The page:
Since November of 2016, riders, allies, ANC commissioners, and Greater Greater Washington have been advocating for the 59, a bus that would operate similar to an express route along 14th Street NW. On Tuesday, the DC Council approved funding for the bus.
Riders have faced overcrowded and insufficient service on 14th Street for years, even as the area has experienced tremendous residential and commercial growth. Reviving a previously-shelved WMATA proposal from four years ago, advocates have been asking officials to fund a 59 limited stop service line to supplement the existing service available. The new service would dramatically cut transit times for many workers and neighbors, as well as help reduce congestion overall along the route.
The budget was approved on Tuesday, with councilmembers confirming that the 59 funding was part of it.
I am pleased to confirm that the FY 2018 budget includes funding for the express bus line down 14th Street!— Brandon T. Todd (@CMBrandonTodd) June 13, 2017
Mayor Bowser funded this in her original budget proposal and the Council didn't make any changes. Should be launching sometime in FY18.— CM Silverman Office (@CM_Silverman) June 13, 2017
In addition to $1.2 million for the 59, the budget also includes $800,000 for the W4, a bus line that runs between Deanwood and Anacostia in Wards 7 and 8. That money will go toward studying and implementing increased W4 frequency.
Mayor Muriel Bowser and the majority of the DC Council who publicly endorsed the idea deserve a lot of credit. Councilmembers who publicly advocated in favor of 59 funding include Brianne Nadeau, Brandon Todd, Jack Evans, Elissa Silverman, David Grosso, Charles Allen, and Robert White.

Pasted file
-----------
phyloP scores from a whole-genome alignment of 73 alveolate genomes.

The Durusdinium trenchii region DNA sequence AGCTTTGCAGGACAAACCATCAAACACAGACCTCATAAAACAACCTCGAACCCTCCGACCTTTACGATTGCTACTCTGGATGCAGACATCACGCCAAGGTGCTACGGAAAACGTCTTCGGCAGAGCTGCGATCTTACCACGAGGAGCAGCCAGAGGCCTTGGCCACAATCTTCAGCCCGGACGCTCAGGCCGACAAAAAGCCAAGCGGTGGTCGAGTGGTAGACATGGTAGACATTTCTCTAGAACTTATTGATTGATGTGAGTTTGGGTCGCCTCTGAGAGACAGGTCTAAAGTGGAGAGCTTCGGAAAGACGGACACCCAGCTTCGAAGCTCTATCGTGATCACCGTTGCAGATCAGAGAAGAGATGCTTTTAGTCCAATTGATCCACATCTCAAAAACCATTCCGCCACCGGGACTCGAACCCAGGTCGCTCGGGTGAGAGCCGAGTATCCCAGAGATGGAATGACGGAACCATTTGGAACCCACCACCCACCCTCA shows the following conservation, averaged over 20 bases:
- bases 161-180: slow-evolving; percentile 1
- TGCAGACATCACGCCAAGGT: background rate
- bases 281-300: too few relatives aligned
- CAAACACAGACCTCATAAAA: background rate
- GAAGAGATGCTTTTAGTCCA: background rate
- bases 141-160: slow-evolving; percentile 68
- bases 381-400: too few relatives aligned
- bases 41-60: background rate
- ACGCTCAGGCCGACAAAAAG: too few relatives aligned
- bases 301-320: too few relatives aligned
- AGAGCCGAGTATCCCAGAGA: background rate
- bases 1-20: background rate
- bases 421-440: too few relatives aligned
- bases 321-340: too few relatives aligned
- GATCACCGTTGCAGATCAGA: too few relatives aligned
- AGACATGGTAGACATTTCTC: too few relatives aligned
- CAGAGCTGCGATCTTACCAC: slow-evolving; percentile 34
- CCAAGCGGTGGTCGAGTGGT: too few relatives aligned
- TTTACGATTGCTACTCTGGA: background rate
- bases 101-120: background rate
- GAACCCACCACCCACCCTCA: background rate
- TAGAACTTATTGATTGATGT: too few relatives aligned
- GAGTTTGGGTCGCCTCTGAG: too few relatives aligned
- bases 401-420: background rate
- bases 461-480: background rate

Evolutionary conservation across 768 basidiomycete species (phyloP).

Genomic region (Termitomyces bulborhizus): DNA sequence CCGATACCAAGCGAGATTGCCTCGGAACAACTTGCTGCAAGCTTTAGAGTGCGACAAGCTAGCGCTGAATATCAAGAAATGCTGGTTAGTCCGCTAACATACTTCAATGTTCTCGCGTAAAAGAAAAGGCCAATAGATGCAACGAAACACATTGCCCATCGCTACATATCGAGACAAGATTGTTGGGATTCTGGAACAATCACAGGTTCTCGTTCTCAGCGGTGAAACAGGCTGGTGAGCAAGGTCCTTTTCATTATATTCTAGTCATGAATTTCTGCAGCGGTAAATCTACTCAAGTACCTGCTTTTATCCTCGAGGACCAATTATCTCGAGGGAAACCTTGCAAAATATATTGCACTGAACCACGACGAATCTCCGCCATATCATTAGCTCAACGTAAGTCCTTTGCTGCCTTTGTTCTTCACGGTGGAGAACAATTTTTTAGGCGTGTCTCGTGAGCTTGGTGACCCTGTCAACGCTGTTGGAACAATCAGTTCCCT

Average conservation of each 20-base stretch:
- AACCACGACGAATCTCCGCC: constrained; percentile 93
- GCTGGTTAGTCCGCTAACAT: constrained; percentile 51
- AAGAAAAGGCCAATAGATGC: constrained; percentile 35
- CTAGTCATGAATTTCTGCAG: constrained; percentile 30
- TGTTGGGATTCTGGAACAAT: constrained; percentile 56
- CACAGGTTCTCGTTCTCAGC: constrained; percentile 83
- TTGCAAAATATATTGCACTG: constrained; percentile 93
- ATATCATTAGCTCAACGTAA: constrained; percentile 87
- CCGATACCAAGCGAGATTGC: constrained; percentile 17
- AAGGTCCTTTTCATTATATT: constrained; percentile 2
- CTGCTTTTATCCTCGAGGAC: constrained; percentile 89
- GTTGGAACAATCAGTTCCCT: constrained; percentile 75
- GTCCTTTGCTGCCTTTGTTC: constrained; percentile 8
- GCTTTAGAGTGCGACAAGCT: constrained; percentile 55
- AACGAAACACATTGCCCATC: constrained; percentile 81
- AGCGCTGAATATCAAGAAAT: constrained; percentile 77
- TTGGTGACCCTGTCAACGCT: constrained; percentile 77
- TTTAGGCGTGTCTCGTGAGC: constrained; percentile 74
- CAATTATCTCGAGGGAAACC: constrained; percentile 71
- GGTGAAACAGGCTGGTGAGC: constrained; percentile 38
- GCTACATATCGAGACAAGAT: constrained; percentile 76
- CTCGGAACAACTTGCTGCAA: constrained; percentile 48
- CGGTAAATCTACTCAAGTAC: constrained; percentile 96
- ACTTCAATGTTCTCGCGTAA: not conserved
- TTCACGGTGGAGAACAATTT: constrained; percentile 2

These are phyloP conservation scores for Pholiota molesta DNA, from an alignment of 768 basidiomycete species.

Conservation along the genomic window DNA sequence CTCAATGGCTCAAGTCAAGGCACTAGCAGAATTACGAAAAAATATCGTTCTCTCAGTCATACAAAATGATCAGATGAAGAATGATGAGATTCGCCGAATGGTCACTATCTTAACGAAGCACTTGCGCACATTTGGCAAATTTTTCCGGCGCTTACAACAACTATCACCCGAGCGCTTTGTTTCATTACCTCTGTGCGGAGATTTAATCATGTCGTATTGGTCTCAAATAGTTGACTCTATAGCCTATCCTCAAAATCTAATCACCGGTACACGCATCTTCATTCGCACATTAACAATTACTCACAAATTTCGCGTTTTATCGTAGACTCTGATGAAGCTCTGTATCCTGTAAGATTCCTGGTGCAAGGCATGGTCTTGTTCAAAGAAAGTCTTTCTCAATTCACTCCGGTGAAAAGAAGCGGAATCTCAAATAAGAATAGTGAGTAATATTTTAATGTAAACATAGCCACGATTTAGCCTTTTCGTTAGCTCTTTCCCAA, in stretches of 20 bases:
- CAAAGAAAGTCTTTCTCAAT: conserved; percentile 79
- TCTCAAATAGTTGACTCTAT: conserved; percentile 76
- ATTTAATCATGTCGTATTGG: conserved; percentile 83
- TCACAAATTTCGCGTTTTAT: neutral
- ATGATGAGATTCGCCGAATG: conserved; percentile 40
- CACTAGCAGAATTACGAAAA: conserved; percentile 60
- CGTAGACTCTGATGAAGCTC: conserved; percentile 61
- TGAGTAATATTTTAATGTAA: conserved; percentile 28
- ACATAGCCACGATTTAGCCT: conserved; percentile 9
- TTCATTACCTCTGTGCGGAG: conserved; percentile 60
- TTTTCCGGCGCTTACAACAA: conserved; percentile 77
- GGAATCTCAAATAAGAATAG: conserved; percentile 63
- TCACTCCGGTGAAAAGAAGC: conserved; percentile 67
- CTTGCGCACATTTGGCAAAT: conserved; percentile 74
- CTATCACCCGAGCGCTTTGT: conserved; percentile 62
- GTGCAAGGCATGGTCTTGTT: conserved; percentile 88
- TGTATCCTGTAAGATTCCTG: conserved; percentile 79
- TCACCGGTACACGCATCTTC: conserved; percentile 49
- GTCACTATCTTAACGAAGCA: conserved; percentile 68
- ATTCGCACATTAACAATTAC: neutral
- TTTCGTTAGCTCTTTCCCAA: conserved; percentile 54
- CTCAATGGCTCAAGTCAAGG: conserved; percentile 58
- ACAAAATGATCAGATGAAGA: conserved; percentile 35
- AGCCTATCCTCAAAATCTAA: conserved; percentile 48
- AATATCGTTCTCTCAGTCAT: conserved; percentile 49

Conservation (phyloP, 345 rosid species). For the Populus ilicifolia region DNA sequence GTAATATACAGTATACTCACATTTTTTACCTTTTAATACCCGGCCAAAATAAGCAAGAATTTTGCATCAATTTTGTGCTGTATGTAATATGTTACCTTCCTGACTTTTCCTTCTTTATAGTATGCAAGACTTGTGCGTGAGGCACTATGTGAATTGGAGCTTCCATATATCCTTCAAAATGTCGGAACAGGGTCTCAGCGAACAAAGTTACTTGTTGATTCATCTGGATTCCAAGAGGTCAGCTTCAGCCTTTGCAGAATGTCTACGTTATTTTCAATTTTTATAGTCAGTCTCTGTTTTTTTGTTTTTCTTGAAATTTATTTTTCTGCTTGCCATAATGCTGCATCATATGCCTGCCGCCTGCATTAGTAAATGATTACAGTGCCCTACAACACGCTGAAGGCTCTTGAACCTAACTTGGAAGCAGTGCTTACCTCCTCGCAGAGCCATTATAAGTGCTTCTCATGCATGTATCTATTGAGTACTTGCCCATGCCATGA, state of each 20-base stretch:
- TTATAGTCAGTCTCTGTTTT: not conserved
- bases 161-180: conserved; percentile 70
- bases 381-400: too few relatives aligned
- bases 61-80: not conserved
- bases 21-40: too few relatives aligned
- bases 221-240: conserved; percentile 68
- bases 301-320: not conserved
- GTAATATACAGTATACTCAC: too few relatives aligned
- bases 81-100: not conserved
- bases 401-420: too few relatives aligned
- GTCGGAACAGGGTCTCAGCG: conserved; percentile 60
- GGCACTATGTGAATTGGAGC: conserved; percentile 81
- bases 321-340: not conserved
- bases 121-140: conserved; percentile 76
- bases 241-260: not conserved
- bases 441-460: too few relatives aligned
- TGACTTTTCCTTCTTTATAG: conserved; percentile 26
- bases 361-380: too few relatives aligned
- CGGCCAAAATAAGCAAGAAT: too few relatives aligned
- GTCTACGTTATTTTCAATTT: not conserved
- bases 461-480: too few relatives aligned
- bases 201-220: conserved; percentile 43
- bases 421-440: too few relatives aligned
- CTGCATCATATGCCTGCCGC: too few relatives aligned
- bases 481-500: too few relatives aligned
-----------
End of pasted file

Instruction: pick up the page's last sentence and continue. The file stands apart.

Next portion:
As I have said throughout the campaign, in a city with a growing population, it’s essential to use that money to invest in making all District residents’ lives better. The 59 bus will shorten commutes, improve the environment, reduce congestion, improve public health, and help our city grow. These benefits will accrue to longtime residents and newer residents, young and old, and those of all races. Those are just the kind of investments DC needs.
Neighborhood leaders played a huge role here
I believe this is the most concerted, broad effort ever undertaken by Advisory Neighborhood Commissions (ANCs) to improve bus service in a particular corridor. Hopefully it’s the beginning of a trend toward collaborative ANC work to improve transit across the city.
ANCs often focus narrowly on their own jurisdictions, and it is challenging and time consuming for one commission to work with another. All commissioners involved are unpaid elected officials, and since the work is uncompensated, commissioners generally have full-time jobs as well, many have families and all have other community commitments. Given all the competing demands on their members' time, it’s rare for large numbers of commissions to come together and advocate for the same thing. In this case, ten commissions advocated for better bus service on 14th Street.
This is a great example of the power of coming together and working toward an achievable result. Hopefully it is just the beginning of focused, smart advocacy for improved bus performance and funding.
Thanks to everyone who was involved in this effort! Take a second and send a tweet to thank our city leaders now!